Patient safety cited in vaccine turf war

vaccine vaccination

Ongoing debate over community pharmacy involvement in COVID-19 vaccine rollout is “a waste of everybody’s time”, says leading community pharmacist

Lobbying by GP groups against the proposed role of community pharmacists in Australia’s COVID-19 vaccine program has continued into the new year, while other countries are already utilising their pharmacy networks to bolster immunisation efforts.

With the impending rollout of a vaccine – scheduled for mid-to-late February according to an announcement by Prime Minister Scott Morrison on Thursday – doctor groups are ramping up criticism against community pharmacy’s potential role.

RACGP Vice-President and Chair of RACGP Queensland, Dr Bruce Willett told newsGP last week that it is a safety issue.

“Patients should really consider having these COVID vaccinations in general practice if possible,” he said.

“It’s a new vaccine, it’s come out quite quickly and so general practice is a far safer environment.

“Pharmacies are retail spaces, they’re essentially shops,” Dr Willett added.

“The pharmacist is at the back of the pharmacy always for a reason, because they want you to walk through and buy things. They’re not really clinical spaces for administering vaccines.”

AMA Queensland President Professor Chris Perry also recently said the new COVID-19 vaccine is likely to involve a two-dose regimen over a few weeks, and use multi-dose vials, “which requires more skill and training than is available at a shopping centre pharmacy”.

Dr Willett cited additional concerns about the ability of pharmacies to follow up patients for second doses, or appropriately record the vaccinations.

Melbourne community pharmacist Anthony Tassone, president of the Pharmacy Guild of Australia’s Victorian branch, told AJP the ongoing debate is “a waste of everybody’s time”.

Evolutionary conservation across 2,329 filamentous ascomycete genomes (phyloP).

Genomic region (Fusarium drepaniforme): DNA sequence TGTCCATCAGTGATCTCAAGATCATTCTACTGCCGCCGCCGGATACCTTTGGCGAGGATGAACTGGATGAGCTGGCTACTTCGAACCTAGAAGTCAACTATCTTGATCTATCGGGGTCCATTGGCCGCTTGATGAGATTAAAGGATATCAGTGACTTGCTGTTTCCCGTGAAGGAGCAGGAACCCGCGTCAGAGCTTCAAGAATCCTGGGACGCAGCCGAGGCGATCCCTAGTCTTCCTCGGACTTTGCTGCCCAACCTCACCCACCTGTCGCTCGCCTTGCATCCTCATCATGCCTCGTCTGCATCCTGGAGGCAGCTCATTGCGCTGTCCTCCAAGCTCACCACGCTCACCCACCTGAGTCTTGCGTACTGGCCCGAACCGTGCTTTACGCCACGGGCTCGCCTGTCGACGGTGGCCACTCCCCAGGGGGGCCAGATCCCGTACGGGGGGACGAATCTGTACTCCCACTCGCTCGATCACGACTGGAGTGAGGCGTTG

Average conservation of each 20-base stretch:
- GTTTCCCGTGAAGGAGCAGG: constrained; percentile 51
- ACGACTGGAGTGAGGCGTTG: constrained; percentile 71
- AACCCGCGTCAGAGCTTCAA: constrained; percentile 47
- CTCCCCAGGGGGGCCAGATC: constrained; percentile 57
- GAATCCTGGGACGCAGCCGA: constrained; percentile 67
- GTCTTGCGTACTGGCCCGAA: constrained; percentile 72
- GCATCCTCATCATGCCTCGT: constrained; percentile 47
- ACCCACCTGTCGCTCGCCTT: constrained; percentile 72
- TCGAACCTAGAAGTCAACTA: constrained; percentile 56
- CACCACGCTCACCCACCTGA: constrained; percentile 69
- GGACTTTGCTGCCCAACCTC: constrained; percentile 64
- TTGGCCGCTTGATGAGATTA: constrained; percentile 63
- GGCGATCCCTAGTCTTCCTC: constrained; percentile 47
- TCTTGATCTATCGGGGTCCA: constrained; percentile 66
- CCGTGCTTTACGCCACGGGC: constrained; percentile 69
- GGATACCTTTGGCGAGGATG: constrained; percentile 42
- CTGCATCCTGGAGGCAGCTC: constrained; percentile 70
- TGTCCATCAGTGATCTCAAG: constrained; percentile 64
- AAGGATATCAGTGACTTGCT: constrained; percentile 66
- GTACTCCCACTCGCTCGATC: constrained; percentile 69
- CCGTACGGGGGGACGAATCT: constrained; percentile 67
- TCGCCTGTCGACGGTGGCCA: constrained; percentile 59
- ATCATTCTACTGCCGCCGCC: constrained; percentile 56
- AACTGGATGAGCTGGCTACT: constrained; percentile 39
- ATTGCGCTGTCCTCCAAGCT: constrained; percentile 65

“Another year, another swathe of disparaging remarks from the medical profession of the important role that community pharmacy and pharmacist immunisers can play in the accessibility of the COVID-19 vaccine for the Australian public,” he said.

“It is simply a waste of everybody’s time debating whether ‘if’ community pharmacy should be involved, as the only matter needing to be clarified is ‘when’ and ‘to whom’ pharmacist immunisers will deliver the vaccine – as stated in the Australian government’s COVID-19 vaccination policy.

The implementation of the Australian COVID-19 vaccination program is a mammoth task that will need all immuniser hands on deck to deliver to all those Australians who not only wish to receive this vaccine, but to also ensure other vaccination programs including seasonal influenza do not suffer in uptake.

A Pharmacy Guild spokesperson told AJP that the exact role community pharmacies will be undertaking in COVID-19 vaccination in coming months is “actively under discussion”.

Health Minister Greg Hunt confirmed at a media doorstop on Tuesday that community pharmacies will be enlisted into the COVID-19 vaccination program in its second phase, following discussions with the head of the Pharmacy Guild.

Phases 2A and 2B involve a population of over 13 million Australians (up to 31.8 million doses), including adults aged 50-69, Aboriginal and Torres Strait Islander people aged 18- 54, other critical and high risk workers, and any unvaccinated people from previous phases.

General practices join the program in phase 1B to cover elderly adults, Aboriginal and Torres Strait Islander people aged >55, younger adults with an underlying medical condition, and critical and high-risk workers.

“We have the existing vaccination network of general practices and subsequently pharmacies,” said Minister Hunt.

“We have the state-based vaccination clinics, the Commonwealth vaccination clinics, the Aboriginal community controlled health organisations and the hospitals, all of which will deliver that.”

In terms of the total number, we’d like to see as many Australians as possible be vaccinated, said Minister Hunt.

Queensland’s Chief Health Officer Dr Jeannette Young also asserted that the Government would use the state’s network of community pharmacies when a COVID-19 vaccine becomes available in Australia.

“It’s very important that when we do get a vaccine that everyone has access as quickly as possible, and it would be great for them to go to their community pharmacy. We’ll continue to work with the Pharmacy Guild to roll out a program in future,” she said.

Mr Tassone cited overseas examples such as in West Virginia, US, where the state’s network of local pharmacies has played a big role in swiftly administering the new vaccine across the community.